Q56  Richard Burden: One thing that was in your submission was the Land Rovers, the Turkish made Land Rover Defender 110 military vehicles which were used by Uzbek troops during the massacre of 2005. What you have said about that in your submission is that they were a gift from the Turkish government to the Uzbek government, and you think it is likely that they were produced under licence from the UK by Otokar, the Turkish company, although 70% of the components were exported from the UK and therefore you say there is a loophole. We actually put this to the Government and said what do you say about this then, and I would like to read out to you what the Government said in response to that, and then perhaps you can give your response to that. What the Government told us was: "We understand that Land Rover sells flat-pack civilian Land Rover Defenders to the Turkish company in question, which then assembles and re-badges them for onward sale under its own name, using its own products and components, and according to designs for which that company holds the intellectual property rights. It is the Government's understanding that these are not Land Rover approved products and it is therefore inaccurate to describe the company concerned as an overseas production facility for Land Rover. Under the EC Dual-Use Regulations ... the UK has no power to control the export of civilian specification Land Rovers. To the extent that the buyer in Turkey converts the civilian vehicles using his own technology and without UK involvement, this is a matter for the Turkish authorities as regards any export from there." That is what the Government said to us and I would be interested in your reaction to that.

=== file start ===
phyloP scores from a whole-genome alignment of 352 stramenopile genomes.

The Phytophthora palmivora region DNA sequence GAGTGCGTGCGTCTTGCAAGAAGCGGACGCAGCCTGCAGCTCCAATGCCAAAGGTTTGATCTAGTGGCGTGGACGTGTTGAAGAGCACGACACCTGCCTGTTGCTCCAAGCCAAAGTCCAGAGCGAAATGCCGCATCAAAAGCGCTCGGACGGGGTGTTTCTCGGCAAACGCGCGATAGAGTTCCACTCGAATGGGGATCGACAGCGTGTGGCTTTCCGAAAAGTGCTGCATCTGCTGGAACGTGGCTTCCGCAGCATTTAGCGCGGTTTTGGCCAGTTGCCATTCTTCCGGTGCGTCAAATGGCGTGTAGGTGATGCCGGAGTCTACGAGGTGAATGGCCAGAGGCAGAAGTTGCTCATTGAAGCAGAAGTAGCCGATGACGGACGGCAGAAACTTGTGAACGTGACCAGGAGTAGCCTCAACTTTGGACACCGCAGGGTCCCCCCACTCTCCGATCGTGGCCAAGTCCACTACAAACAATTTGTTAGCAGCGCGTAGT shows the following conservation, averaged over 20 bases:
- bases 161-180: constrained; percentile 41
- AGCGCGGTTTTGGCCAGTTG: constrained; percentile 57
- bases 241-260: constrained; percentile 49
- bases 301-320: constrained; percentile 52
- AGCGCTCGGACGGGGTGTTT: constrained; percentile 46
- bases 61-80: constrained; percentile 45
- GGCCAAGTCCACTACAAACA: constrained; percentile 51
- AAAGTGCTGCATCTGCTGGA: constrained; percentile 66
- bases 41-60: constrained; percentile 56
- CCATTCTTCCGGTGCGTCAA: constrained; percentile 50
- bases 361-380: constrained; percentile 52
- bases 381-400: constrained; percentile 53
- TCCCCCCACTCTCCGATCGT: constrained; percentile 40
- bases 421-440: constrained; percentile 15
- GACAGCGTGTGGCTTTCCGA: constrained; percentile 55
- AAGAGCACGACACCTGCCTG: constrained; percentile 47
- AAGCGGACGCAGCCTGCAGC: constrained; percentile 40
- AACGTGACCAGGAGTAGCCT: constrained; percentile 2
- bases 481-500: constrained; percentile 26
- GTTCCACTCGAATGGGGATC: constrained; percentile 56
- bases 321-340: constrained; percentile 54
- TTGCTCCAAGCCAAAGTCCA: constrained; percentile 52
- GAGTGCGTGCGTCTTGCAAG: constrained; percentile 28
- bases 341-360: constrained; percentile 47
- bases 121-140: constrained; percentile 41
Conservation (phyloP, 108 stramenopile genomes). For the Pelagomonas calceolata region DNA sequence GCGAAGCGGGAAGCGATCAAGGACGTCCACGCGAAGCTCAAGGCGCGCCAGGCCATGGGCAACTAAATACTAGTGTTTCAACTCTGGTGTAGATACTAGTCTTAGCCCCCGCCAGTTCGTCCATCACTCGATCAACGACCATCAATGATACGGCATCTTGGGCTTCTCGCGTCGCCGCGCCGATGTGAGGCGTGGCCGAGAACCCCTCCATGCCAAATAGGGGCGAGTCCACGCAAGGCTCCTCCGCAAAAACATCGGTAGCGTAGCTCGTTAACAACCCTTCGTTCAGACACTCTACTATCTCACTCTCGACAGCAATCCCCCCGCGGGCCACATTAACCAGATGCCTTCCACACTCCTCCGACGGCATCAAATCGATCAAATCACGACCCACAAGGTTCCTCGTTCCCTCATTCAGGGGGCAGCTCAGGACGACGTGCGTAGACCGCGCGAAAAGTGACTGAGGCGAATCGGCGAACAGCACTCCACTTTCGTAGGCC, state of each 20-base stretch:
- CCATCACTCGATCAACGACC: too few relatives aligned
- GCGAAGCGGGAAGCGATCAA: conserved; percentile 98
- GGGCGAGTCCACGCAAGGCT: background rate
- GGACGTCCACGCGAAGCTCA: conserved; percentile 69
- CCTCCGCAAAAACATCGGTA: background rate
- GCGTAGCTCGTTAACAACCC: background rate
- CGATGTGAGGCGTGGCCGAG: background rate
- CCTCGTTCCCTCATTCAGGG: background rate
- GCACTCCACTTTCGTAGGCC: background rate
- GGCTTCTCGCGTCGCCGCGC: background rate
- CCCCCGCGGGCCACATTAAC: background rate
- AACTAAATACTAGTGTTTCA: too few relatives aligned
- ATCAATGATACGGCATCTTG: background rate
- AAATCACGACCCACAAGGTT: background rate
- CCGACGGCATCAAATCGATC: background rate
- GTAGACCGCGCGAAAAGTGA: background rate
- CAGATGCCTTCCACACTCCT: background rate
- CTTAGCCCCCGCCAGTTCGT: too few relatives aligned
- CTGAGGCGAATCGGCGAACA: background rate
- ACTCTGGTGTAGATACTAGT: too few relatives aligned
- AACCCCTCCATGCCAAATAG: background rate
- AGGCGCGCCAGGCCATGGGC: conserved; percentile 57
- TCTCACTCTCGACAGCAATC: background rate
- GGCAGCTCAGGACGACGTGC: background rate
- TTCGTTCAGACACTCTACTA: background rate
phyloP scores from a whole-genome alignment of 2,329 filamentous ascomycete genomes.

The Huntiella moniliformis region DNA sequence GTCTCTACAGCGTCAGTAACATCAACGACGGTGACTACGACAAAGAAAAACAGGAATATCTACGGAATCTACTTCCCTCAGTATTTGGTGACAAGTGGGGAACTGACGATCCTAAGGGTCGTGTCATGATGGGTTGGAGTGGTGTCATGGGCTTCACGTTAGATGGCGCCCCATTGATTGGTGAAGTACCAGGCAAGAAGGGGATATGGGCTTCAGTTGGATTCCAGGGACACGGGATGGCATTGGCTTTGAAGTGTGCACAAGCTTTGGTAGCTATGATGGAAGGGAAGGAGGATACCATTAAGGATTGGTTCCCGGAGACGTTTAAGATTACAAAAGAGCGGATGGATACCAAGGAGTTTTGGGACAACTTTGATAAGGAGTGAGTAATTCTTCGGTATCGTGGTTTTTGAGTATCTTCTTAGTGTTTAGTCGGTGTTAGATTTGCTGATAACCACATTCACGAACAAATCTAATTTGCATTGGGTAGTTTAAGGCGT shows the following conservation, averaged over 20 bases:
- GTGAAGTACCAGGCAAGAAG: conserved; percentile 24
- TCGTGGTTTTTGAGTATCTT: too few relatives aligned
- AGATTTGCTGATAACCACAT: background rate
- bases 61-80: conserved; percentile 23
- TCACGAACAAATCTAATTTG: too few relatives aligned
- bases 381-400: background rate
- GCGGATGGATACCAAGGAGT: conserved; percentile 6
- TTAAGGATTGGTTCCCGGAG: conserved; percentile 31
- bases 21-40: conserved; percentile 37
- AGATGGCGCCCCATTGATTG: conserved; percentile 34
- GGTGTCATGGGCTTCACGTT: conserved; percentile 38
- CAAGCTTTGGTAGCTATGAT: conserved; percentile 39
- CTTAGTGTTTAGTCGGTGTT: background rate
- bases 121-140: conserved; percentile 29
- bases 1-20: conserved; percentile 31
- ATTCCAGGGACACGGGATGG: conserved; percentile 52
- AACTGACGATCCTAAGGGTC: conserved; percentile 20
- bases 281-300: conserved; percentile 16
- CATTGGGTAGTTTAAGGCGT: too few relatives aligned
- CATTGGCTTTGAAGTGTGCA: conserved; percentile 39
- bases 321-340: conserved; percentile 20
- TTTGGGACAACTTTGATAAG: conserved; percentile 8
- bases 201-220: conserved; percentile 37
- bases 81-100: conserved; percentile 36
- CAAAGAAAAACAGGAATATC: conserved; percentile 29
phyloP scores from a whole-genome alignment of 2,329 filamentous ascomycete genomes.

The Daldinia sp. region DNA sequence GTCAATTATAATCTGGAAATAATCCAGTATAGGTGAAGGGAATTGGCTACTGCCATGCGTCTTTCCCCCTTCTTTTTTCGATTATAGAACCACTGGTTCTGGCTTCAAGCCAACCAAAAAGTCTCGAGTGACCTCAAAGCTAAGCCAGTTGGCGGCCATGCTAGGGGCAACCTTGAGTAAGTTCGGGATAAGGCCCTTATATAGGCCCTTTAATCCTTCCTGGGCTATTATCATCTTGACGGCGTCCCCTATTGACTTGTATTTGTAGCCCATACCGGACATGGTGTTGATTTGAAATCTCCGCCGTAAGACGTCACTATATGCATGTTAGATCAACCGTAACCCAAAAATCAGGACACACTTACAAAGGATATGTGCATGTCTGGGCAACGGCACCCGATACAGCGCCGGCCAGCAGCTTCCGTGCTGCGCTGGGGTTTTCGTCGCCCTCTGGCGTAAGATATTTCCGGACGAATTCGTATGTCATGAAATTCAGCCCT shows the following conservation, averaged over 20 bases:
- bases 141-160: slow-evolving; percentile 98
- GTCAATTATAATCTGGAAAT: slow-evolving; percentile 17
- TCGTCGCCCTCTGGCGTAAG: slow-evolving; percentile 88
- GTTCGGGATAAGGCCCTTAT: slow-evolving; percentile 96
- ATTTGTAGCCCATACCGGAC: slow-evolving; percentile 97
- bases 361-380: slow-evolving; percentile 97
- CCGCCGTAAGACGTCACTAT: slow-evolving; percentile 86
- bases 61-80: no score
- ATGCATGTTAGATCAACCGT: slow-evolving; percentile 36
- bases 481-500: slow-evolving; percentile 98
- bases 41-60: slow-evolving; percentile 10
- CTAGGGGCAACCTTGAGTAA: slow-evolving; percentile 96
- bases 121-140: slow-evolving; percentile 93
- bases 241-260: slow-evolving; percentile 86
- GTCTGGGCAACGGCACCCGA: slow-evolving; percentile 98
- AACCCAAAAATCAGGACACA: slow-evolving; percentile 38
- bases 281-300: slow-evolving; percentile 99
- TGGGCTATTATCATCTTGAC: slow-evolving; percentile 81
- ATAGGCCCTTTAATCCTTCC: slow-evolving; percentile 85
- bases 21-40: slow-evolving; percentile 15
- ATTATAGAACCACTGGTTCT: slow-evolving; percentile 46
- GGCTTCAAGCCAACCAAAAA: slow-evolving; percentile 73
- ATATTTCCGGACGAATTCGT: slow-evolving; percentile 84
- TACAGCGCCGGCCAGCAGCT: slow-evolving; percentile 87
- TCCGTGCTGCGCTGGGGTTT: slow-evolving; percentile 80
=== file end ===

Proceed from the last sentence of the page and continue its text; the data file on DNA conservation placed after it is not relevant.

Mr Sprague: The first thing to say is that it is a situation that nobody can be very pleased about. There were clearly pictures of Land Rover vehicles used in a massacre of civilians; even the Turkish government voiced its displeasure at Uzbekistan for using its Land Rovers in a way that they were not donated for. I think it is a loophole that 70% of a vehicle can be sold that bypasses the licensing system and that clearly needs to be looked at because these vehicles are clearly what normal people would understand to be military vehicles. The equivalent of DESO (Defence Exports Services Organisation) in Turkey actually lists these vehicles as military specification; it says the Land Rover Defender 110 of the type that was transferred to Uzbekistan comes fitted with a NATO-style towing hook and rifle clips, both of which to my understanding makes them ML6a under the UK control list. We need to be very clear that these, under the UK definition, would be military vehicles that were sold. 70% of the bits for those vehicles were supplied from the UK; that no control is possible I do not think is entirely true because there is now an EU arms embargo on Uzbekistan and it is my understanding that in cases where there is an EU arms embargo, the EU Dual-Use Regulation applies and civilian components for incorporation into military systems become licensable under an end-use catch-all clause. I am very sure that that is the case, so I do think now that civilian components for vehicles supplied to Uzbekistan from the UK would be subject to UK licensing.